Above: The players in this production of the Totem Theatre – everyone present – used it only as a meeting point before taking to the streets.
REVIEW by KIERAN FINNANE
A transformed cafe in the mall, a tree-shaded area behind Flynn Church, a street corner, a car park, the post office, the river bank – these were the venues of The Living Theatre, a series of four events produced by Franca Barraclough and the Totem Theatre for the Desert Festival.
The idea is to take performance out of darkened auditoriums into the public space, but more than this, working against the passivity of a seated and silent audience member, living theatre requires participation. Turning up, you take more than the usual gamble on whether you will be thrilled or bored (or somewhere in between). This is still at play, there’s still the core theatrical element of you responding to the creator’s initiative and invention, and but there’s also an unsettling trepidation – what will you be asked to do, who willing will you be and how well will you do it? To some extent, you will be given the opportunity to thrill or bore yourself!
The intimate experience of Born and Bread was quietly thrilling. Through the glass door of The Goods cafe, you entered a womb-like space, warm, rosy-hued. First slight jolt. In this rather feminine environment, here was a bearded young man, Jonny Rowden (left), who by day you might have encountered on the coffee machine. You made yourself comfortable on a floor-cushion, Rowden opposite on another.
Soon he was talking in his soft Devonshire accent of thoughts of home and proposing to make bread with you. The bread (a damper roll) was both symbol and form. It evoked hearth and home – Rowden’s theme and a preoccupying one for many in The Centre, who like him are a long way from their places of birth and raising.
Bread-making and ingredients shaped the conversation. What is home for you (its essential ingredients – flour and water), what softens it (the things you love – butter), what sharpens it (the things that are hard – salt), what do you give to bind you to home, to one another (the kneading)?
At each step Rowden spoke of his own experience and opened the way for you to respond in kind. It was up to you what you made of this opportunity, how much you wanted to reflect and share with this stranger become unexpected confidant.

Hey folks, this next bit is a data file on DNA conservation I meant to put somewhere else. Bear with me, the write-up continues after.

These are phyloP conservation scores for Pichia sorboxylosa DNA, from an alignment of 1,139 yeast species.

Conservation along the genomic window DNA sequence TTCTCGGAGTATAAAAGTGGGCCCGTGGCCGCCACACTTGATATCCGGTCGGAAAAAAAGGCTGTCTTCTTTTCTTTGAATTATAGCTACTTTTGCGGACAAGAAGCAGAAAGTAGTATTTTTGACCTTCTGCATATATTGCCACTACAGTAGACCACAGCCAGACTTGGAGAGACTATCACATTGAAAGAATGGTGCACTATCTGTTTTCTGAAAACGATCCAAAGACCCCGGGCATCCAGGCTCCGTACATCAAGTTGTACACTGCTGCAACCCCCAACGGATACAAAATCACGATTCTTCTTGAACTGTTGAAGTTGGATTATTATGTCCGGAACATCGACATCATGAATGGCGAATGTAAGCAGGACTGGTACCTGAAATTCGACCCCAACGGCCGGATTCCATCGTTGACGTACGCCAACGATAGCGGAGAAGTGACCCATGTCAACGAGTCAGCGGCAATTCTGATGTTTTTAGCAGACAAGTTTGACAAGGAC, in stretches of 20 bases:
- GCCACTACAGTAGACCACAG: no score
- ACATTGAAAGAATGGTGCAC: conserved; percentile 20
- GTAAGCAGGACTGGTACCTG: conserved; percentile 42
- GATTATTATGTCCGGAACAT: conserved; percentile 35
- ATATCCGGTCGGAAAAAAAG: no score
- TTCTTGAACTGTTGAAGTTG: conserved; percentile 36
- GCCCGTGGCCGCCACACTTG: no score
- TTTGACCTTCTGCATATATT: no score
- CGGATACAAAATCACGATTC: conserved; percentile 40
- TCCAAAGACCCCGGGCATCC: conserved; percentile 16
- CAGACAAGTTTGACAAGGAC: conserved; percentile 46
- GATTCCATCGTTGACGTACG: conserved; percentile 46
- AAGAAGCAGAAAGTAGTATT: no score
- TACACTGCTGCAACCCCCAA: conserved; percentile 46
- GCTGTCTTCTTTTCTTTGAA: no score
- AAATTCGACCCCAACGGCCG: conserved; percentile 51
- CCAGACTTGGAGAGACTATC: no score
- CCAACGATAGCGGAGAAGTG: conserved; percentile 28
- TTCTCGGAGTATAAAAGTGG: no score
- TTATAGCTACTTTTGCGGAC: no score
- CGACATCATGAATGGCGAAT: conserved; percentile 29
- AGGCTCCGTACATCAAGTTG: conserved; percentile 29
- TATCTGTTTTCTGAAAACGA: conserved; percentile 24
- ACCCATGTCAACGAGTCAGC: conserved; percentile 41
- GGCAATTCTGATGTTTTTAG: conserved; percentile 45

Between you, you developed script and performance for this one-on-one theatre, self-editing thanks to Rowden’s skilful structuring of the exchange. For some, I expect the experience opened up raw emotion, as theatre of the conventional kind can also do, but instead of ending with a curtain coming down abruptly on your thoughts and feelings, with Born and Bread there was gentle easing out.
You left with the kneaded dough in your hands. On the footpath, there was a wood-fired oven for baking it, a comfortable armchair to sit in while waiting and the friendly presence of Frankie Snowdon, a performance-maker herself and Rowden’s partner in business and life. She stoked the fire, helped watch over the baking, wrapped the hot bread, generally safeguarded. Even as you walked or drove away, the aroma of the bread went with you, the whole experience lingering, until finally you bit into the hot crust and swallowed it down.
This was a generous and coherently thought-out theatrical experience, though necessarily for a tiny audience. Rowden sustained his effort for 16 sessions (20 minutes each, one after the other). Fina Po’s Hadopelagic Unit shared some of its characteristics, including its therapeutic ambience – again you were invited into an intimate, two-way process, to which you needed to give yourself in trust. (Actually, it was four-way, as she worked with a partner and for each session there was a pair of participants, which influenced how it proceeded.)
Like Rowden Po (right), who is a frequent visitor and artistic contributor to Alice Springs, was good at eliciting trust, although it was tested by being out of doors, an edginess that she was probably interested in and that is interesting to think about in relation to the public space – what kinds of actions and feelings are we comfortable with having on display there?